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|2019 year-end results|
|784,000||refugees were registered|
|488,000||refugees were issued identity cards, many for the first time|
|362,000||refugees had access to 22 health facilities operated through five governmental and non-governmental partners|
|26||camps benefitted from UNHCR's legal services|
|99%||of refugees benefitted from regular distribution of liquefied petroleum gas (LPG) cylinders and cooking sets, resulting in a reduction of the demand for firewood by 80% per household|
|2020 planning figures|
|100%||of people of concern registered on an individual basis|
|100%||of the programme priorities identified by the community are implemented|
|42,000||local community members benefit from projects|
|15,000||people of concern with specific needs receiving support|
People of Concern
Operational contextThe situation in Bangladesh remained a level-2 emergency for UNHCR. Bangladesh continued to host 855,000 Rohingya refugees from Myanmar, all of whom were registered in a joint Government-UNHCR registration exercise completed at the end of 2019. Registration represented a key improvement in the protection of Rohingya refugees, providing them with identity documents, many for the first time, and a crucial tool to use to establish their right to return to Myanmar.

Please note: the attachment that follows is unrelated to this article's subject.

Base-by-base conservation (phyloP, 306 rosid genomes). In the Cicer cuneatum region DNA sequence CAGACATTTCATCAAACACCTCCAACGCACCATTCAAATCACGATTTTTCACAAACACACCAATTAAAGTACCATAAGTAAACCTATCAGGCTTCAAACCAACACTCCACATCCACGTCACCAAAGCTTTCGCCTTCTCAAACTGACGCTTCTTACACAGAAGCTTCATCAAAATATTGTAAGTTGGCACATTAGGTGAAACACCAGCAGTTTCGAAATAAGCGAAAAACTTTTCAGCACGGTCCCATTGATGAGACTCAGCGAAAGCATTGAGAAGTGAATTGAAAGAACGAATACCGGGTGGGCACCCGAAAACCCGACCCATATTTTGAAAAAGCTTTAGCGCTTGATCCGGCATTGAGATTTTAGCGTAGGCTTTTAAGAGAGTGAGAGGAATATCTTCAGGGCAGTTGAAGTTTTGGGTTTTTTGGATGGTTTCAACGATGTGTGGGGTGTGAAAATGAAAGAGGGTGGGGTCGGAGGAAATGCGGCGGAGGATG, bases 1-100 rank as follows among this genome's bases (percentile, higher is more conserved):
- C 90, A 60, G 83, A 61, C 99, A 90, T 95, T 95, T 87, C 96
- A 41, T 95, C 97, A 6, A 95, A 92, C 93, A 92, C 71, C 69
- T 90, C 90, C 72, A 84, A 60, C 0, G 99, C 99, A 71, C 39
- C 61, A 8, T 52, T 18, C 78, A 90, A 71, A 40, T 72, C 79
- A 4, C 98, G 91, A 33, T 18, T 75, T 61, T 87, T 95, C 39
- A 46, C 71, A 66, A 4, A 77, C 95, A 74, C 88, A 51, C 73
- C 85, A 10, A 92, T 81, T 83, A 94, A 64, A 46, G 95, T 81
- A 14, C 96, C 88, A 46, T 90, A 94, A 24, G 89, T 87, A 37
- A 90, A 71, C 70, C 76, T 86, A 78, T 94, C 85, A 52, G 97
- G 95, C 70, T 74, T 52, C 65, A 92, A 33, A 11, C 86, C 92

Other positive developments in the protection environment included improved preparedness and response for the monsoon and cyclone seasons, environmental rehabilitation, and support for the social safety net of host communities. These were made possible as a result of the relatively well funded 2019 joint response plan for the Rohingya humanitarian crisis, as well as World Bank and Asian Development Bank projects totaling $240 million and $100 million, respectively, focused on improving infrastructure, health care and education for refugees and host communities.
In August 2019, repatriation organized by the Governments of Bangladesh and Myanmar failed to materialize, due to a lack of willing refugees. Also in August, a large, peaceful demonstration by refugees marking two years since their arrival prompted tightened restrictions, including the downgrading of telecommunications in the camps, restrictions on volunteer and cash-for-work programmes, as well as the start of the construction of a fence around the perimeter of the refugee settlement. UNHCR continued to work with the Government to address security concerns, including through community policing and other community-based protection initiatives.